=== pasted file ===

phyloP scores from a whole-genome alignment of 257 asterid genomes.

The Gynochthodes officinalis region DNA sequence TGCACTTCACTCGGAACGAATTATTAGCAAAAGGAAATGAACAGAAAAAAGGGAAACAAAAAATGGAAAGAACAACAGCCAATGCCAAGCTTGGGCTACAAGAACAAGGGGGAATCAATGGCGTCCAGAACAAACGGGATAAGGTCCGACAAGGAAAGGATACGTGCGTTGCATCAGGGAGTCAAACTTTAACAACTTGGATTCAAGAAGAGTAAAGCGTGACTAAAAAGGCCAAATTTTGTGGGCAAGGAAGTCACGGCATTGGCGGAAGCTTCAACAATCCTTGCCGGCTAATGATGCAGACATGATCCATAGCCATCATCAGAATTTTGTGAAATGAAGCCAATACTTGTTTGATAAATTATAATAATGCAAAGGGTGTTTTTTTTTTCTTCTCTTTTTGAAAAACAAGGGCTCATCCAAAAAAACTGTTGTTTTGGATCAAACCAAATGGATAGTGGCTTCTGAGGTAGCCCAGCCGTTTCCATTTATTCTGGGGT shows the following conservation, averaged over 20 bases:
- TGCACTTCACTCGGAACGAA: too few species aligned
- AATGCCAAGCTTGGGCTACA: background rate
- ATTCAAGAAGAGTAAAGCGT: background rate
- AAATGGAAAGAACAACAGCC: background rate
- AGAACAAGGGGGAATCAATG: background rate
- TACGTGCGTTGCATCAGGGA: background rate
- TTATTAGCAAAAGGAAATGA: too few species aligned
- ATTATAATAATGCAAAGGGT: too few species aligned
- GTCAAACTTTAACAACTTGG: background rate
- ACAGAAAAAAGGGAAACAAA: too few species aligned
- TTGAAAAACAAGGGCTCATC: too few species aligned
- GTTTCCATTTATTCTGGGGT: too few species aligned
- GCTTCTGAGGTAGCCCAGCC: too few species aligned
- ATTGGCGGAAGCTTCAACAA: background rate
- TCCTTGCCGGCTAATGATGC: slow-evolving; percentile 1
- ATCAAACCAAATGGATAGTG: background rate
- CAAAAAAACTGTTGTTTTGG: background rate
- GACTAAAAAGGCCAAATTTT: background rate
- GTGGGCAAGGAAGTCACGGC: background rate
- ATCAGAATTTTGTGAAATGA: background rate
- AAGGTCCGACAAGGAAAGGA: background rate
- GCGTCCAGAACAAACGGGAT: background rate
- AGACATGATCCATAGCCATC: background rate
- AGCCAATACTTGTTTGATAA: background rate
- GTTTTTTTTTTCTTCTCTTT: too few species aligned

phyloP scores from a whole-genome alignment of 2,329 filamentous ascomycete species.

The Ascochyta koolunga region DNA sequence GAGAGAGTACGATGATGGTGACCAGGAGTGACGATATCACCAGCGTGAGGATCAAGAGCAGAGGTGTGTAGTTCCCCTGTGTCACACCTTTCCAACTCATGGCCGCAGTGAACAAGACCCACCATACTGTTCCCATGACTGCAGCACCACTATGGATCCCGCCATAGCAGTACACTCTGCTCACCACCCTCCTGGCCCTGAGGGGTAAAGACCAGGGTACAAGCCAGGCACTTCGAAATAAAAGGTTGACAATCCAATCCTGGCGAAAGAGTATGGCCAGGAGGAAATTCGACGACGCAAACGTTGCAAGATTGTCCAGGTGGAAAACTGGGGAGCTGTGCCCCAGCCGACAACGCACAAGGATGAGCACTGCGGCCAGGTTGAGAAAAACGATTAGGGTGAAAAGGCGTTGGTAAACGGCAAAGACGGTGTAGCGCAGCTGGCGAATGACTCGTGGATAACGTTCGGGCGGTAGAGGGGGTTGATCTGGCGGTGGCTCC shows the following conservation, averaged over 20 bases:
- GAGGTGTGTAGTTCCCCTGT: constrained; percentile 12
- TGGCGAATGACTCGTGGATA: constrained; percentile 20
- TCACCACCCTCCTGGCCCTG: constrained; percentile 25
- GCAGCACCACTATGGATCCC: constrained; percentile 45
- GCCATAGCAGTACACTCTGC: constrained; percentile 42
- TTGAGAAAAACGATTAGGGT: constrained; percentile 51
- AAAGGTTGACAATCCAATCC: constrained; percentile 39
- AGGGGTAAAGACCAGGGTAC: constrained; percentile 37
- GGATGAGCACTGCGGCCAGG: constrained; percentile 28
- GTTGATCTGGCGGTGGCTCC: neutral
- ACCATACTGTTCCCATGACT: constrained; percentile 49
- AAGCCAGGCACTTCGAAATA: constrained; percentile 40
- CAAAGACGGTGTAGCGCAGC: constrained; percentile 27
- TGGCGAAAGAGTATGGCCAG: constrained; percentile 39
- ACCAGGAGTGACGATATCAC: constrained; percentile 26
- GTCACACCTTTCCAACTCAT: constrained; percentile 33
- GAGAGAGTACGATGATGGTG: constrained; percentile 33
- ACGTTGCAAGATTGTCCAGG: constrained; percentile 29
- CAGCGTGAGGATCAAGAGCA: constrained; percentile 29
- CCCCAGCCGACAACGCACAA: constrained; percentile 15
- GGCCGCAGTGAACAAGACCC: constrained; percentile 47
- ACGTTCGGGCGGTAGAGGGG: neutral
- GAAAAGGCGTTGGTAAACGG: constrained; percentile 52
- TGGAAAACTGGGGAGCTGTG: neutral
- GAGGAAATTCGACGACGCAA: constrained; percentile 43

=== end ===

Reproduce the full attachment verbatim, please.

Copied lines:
phyloP scores from a whole-genome alignment of 257 asterid genomes.

The Gynochthodes officinalis region DNA sequence TGCACTTCACTCGGAACGAATTATTAGCAAAAGGAAATGAACAGAAAAAAGGGAAACAAAAAATGGAAAGAACAACAGCCAATGCCAAGCTTGGGCTACAAGAACAAGGGGGAATCAATGGCGTCCAGAACAAACGGGATAAGGTCCGACAAGGAAAGGATACGTGCGTTGCATCAGGGAGTCAAACTTTAACAACTTGGATTCAAGAAGAGTAAAGCGTGACTAAAAAGGCCAAATTTTGTGGGCAAGGAAGTCACGGCATTGGCGGAAGCTTCAACAATCCTTGCCGGCTAATGATGCAGACATGATCCATAGCCATCATCAGAATTTTGTGAAATGAAGCCAATACTTGTTTGATAAATTATAATAATGCAAAGGGTGTTTTTTTTTTCTTCTCTTTTTGAAAAACAAGGGCTCATCCAAAAAAACTGTTGTTTTGGATCAAACCAAATGGATAGTGGCTTCTGAGGTAGCCCAGCCGTTTCCATTTATTCTGGGGT shows the following conservation, averaged over 20 bases:
- TGCACTTCACTCGGAACGAA: too few species aligned
- AATGCCAAGCTTGGGCTACA: background rate
- ATTCAAGAAGAGTAAAGCGT: background rate
- AAATGGAAAGAACAACAGCC: background rate
- AGAACAAGGGGGAATCAATG: background rate
- TACGTGCGTTGCATCAGGGA: background rate
- TTATTAGCAAAAGGAAATGA: too few species aligned
- ATTATAATAATGCAAAGGGT: too few species aligned
- GTCAAACTTTAACAACTTGG: background rate
- ACAGAAAAAAGGGAAACAAA: too few species aligned
- TTGAAAAACAAGGGCTCATC: too few species aligned
- GTTTCCATTTATTCTGGGGT: too few species aligned
- GCTTCTGAGGTAGCCCAGCC: too few species aligned
- ATTGGCGGAAGCTTCAACAA: background rate
- TCCTTGCCGGCTAATGATGC: slow-evolving; percentile 1
- ATCAAACCAAATGGATAGTG: background rate
- CAAAAAAACTGTTGTTTTGG: background rate
- GACTAAAAAGGCCAAATTTT: background rate
- GTGGGCAAGGAAGTCACGGC: background rate
- ATCAGAATTTTGTGAAATGA: background rate
- AAGGTCCGACAAGGAAAGGA: background rate
- GCGTCCAGAACAAACGGGAT: background rate
- AGACATGATCCATAGCCATC: background rate
- AGCCAATACTTGTTTGATAA: background rate
- GTTTTTTTTTTCTTCTCTTT: too few species aligned

phyloP scores from a whole-genome alignment of 2,329 filamentous ascomycete species.

The Ascochyta koolunga region DNA sequence GAGAGAGTACGATGATGGTGACCAGGAGTGACGATATCACCAGCGTGAGGATCAAGAGCAGAGGTGTGTAGTTCCCCTGTGTCACACCTTTCCAACTCATGGCCGCAGTGAACAAGACCCACCATACTGTTCCCATGACTGCAGCACCACTATGGATCCCGCCATAGCAGTACACTCTGCTCACCACCCTCCTGGCCCTGAGGGGTAAAGACCAGGGTACAAGCCAGGCACTTCGAAATAAAAGGTTGACAATCCAATCCTGGCGAAAGAGTATGGCCAGGAGGAAATTCGACGACGCAAACGTTGCAAGATTGTCCAGGTGGAAAACTGGGGAGCTGTGCCCCAGCCGACAACGCACAAGGATGAGCACTGCGGCCAGGTTGAGAAAAACGATTAGGGTGAAAAGGCGTTGGTAAACGGCAAAGACGGTGTAGCGCAGCTGGCGAATGACTCGTGGATAACGTTCGGGCGGTAGAGGGGGTTGATCTGGCGGTGGCTCC shows the following conservation, averaged over 20 bases:
- GAGGTGTGTAGTTCCCCTGT: constrained; percentile 12
- TGGCGAATGACTCGTGGATA: constrained; percentile 20
- TCACCACCCTCCTGGCCCTG: constrained; percentile 25
- GCAGCACCACTATGGATCCC: constrained; percentile 45
- GCCATAGCAGTACACTCTGC: constrained; percentile 42
- TTGAGAAAAACGATTAGGGT: constrained; percentile 51
- AAAGGTTGACAATCCAATCC: constrained; percentile 39
- AGGGGTAAAGACCAGGGTAC: constrained; percentile 37
- GGATGAGCACTGCGGCCAGG: constrained; percentile 28
- GTTGATCTGGCGGTGGCTCC: neutral
- ACCATACTGTTCCCATGACT: constrained; percentile 49
- AAGCCAGGCACTTCGAAATA: constrained; percentile 40
- CAAAGACGGTGTAGCGCAGC: constrained; percentile 27
- TGGCGAAAGAGTATGGCCAG: constrained; percentile 39
- ACCAGGAGTGACGATATCAC: constrained; percentile 26
- GTCACACCTTTCCAACTCAT: constrained; percentile 33
- GAGAGAGTACGATGATGGTG: constrained; percentile 33
- ACGTTGCAAGATTGTCCAGG: constrained; percentile 29
- CAGCGTGAGGATCAAGAGCA: constrained; percentile 29
- CCCCAGCCGACAACGCACAA: constrained; percentile 15
- GGCCGCAGTGAACAAGACCC: constrained; percentile 47
- ACGTTCGGGCGGTAGAGGGG: neutral
- GAAAAGGCGTTGGTAAACGG: constrained; percentile 52
- TGGAAAACTGGGGAGCTGTG: neutral
- GAGGAAATTCGACGACGCAA: constrained; percentile 43